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    A Brilliant Young Mind (2015): Movie Review

    "A beautiful and effective drama on autism.”

    From his 2007 highly-acclaimed documentary called Beautiful Young Minds, Morgan Matthews tells a heart-warming story about an autistic math prodigy who finally learns to break loose from his introversion. Entitled A Brilliant Young Mind (previously X + Y), Morgan’s debut feature explores the intricacies of autism from both the afflicted and his loved ones while offering us a glimpse of the mystifying world of mathematics. 

    From a young age, Yorkshire-grown Nathan Ellis (Edward Baker-Close) has always been more obsessed with numbers and patterns than toys boys his age play. Admirably, he shares a tight bond with his father (Martin McCann) which his mother, Julie (Sally Hawkins), struggles to match. So when his dad dies in a car accident, Nathan becomes more withdrawn and unfriendly, even to the only parent left to him. Desperate for a warm connection with her son, Julie hires Martin Humphreys (Rafe Spall) as his math tutor. A former International Mathematical Olympiad (IMO) contestant himself, Martin sees the potential in Nathan and grooms him well.

    Years roll by and Nathan (now Asa Butterfield) has grown to be a tall young man, yet still self-absorbed and socially awkward. Martin successfully gets Nathan into the IMO pre-competition. With Martin’s genial but self-important old teacher, Richard (Eddie Marsan), Nathan goes to Taiwan for a math camp with the Chinese contenders where he will also compete for one of the positions to represent the UK. Far from the comforts of his home, Nathan will venture into unfamiliar territories, meeting different people in the process like the super-talented Rebecca (Alexa Davies), arrogant Luke (Jake Davies) and Chinese fling Zhang Mei (Jo Yang). 

    A Brilliant Young Mind is a standard family film; yet, despite being formulaic and predictable, it is sharply perceptive and immensely gratifying. It is positive and uplifting without sacrificing authenticity in its respectful portrayal of autism. It is a smart and sensitive drama, filled with empathy not only to its lead character but also to the people surrounding him. There are several figures involved but the narrative sufficiently gives time and attention to each that we feel and root for them. It is always honest, paying keen interest to every behavior and story.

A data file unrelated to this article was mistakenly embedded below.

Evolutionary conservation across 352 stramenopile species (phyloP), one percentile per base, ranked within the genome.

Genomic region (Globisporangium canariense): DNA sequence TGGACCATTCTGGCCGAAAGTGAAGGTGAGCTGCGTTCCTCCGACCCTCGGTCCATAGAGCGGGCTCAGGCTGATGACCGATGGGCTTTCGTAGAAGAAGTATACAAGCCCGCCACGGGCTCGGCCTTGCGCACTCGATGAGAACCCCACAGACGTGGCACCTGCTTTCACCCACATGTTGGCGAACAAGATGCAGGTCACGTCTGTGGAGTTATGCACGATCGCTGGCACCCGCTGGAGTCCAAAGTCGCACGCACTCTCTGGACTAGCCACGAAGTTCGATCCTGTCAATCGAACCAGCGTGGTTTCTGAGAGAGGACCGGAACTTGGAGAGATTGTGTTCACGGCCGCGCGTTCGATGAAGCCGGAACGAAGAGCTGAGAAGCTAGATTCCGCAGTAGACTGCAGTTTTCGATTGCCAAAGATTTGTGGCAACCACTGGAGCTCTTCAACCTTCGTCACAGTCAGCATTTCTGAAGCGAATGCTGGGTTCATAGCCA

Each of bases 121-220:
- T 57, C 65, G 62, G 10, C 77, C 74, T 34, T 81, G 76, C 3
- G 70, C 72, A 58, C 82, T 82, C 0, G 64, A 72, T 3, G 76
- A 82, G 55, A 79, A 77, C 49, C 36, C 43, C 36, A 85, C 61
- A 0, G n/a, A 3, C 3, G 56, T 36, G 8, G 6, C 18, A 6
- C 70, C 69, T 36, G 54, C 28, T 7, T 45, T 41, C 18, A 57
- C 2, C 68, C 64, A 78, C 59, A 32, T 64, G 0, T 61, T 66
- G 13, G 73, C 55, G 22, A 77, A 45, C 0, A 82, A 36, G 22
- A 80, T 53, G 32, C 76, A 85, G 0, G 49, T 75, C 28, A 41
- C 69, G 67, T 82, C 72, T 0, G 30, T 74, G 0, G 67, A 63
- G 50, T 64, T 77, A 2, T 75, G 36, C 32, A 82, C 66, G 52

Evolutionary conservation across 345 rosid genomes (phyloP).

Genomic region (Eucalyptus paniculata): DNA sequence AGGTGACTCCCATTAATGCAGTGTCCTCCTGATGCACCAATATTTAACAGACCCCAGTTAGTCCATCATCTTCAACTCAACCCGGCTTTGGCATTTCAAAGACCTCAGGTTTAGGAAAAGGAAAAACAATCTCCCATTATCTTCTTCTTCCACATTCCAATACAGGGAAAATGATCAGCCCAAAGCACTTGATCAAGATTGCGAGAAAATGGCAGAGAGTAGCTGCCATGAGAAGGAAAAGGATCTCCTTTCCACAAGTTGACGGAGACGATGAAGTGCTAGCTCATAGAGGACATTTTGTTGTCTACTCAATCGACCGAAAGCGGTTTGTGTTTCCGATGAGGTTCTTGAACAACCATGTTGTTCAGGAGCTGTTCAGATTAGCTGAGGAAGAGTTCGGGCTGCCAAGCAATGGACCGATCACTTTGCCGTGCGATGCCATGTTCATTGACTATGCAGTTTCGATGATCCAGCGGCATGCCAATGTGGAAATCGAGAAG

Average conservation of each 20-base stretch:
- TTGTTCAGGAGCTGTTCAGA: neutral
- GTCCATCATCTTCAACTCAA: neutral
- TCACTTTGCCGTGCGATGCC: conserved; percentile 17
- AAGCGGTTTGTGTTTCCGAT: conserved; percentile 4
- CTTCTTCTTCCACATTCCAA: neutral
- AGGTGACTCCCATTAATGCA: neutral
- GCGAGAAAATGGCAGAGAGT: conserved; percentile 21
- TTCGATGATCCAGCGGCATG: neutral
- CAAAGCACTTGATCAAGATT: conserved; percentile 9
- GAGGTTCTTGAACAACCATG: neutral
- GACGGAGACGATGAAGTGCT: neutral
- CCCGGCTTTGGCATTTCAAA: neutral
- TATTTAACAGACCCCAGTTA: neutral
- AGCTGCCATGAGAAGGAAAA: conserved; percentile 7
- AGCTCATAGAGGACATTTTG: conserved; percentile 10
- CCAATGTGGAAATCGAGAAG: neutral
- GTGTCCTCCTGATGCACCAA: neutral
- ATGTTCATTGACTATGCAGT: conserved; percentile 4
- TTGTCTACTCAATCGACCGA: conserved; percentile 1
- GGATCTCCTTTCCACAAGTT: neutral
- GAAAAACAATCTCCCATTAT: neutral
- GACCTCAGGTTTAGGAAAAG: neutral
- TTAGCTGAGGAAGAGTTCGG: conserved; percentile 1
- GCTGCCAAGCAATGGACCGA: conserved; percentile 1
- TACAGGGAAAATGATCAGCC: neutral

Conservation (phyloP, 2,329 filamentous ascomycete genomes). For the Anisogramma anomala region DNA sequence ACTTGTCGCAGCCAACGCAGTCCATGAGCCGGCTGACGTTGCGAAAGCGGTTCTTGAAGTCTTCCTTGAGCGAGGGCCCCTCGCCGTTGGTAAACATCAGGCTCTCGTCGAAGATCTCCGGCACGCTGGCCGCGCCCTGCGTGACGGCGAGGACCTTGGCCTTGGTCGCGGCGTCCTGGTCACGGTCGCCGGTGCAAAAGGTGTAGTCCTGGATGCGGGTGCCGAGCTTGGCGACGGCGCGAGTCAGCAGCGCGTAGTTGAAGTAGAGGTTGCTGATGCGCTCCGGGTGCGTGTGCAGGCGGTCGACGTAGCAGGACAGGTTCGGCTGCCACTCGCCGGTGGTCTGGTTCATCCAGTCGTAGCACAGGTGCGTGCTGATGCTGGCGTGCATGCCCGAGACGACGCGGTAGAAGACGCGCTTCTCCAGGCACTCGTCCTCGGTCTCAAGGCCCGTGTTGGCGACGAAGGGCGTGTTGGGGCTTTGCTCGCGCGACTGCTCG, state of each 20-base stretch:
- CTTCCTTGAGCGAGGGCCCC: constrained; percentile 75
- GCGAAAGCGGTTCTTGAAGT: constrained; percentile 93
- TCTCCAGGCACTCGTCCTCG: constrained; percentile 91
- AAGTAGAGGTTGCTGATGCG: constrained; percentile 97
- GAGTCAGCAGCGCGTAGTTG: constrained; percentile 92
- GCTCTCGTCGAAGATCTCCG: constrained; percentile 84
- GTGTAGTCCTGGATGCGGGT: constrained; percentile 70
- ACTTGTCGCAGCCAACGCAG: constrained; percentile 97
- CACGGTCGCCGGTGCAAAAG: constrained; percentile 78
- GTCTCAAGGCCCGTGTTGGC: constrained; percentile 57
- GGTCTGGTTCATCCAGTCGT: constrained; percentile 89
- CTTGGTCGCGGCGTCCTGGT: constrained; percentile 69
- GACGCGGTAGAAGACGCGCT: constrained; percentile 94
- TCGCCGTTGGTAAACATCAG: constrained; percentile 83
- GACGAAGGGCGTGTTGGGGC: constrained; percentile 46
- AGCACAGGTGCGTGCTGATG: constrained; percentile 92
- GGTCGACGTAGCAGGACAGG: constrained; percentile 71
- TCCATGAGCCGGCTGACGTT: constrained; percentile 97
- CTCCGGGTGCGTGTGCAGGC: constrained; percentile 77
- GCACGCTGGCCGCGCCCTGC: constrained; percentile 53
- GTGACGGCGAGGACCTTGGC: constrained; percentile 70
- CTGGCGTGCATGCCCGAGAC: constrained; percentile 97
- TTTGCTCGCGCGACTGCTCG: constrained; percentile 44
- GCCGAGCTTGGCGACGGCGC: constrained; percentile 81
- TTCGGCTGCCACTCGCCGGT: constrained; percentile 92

Julie is one of the most fascinating characters in the movie. She is lonely but tirelessly patient to her son who won’t even let her touch him or who constantly makes her feel that she is not good enough. She willingly and happily carries a mother’s burden and that alone pulls the heartstrings. Hawkins is stunning as Julie. She is solid and convincing, delivering the right sensibilities of a mother raising an autistic child.

    Martin Humphrey is another well-detailed figure in the film. His multiple sclerosis impeded his ambitions but through Nathan, he finds new hope and romance. Similarly, Nathan’s coach Richard also has dreams of prestige and honor via the IMO. Spall as Martin and Marsan as Richard are both welcome doses of comic interludes. With his limited screen time, McCann manages to leave strong impression as Nathan’s father. Young stars Yang as the Chinese girl struggling to please her family and prove herself, Jake Davies as the intelligent yet bitter Olympiad hopeful, and Baker-Close as young Nathan are also impressive in their roles.

    In essence, the film is about Nathan Ellis and his behaviors brought about by his condition. After his father’s death, he has become sulky and aloof, appearing conceited and snobbish to the people around him. But inspecting closely, he is just afraid that he might say or do the wrong thing; thus, he would rather do nothing and distance himself. Butterfield, with his angelic face and self-absorbed air, powerfully captures the loneliness, aches and fears of Nathan, delivering them with rightful tenderness and sensitivity, and proving he is one of the best actors of his generation. 

    A Brilliant Young Mind is an insightful and stirring depiction of autism and how it influences the individuals involved. It is a story of many lives and the film beautifully intertwines them into an overwhelmingly heart-warming drama. It may be conventional but it remains effective and compelling.  Except for some snippets on standard test questions and calculations, it avoids probing deeply into the details of mathematics (so relax math-phobes). 

    Production companies: A BBC Films and BFI presentation in association with Head Gear Films, Metrol Technology, Screen Yorkshire, Lipsync Productions of an Origin Pictures, Minnow Films production 
    Cast: Asa Butterfield, Sally Hawkins, Rafe Spall, Eddie Marsan, Jo Yang, Martin McCann, Jake Davies, Alex Lawther, Alexa Davies, Deng Laoshi, Edward Baker-Close 
    Director: Morgan Matthews 
    Screenwriter: James Graham 
    Producers: Laura Hastings-Smith, David M. Thompson, Ed Rubin 
    Executive producers: Christine Langan, Joe Oppenheimer, Lizzie Francke, Phil Hunt, Compton Ross, Hugo Heppell, Norman Merry, Peter Hampden 
    Director of photography: Danny Cohen 
    Production designer: Richard Bullock 
    Costume designer: Suzanne Cave 
    Editor: Peter Lambert 
    Music: Mearl


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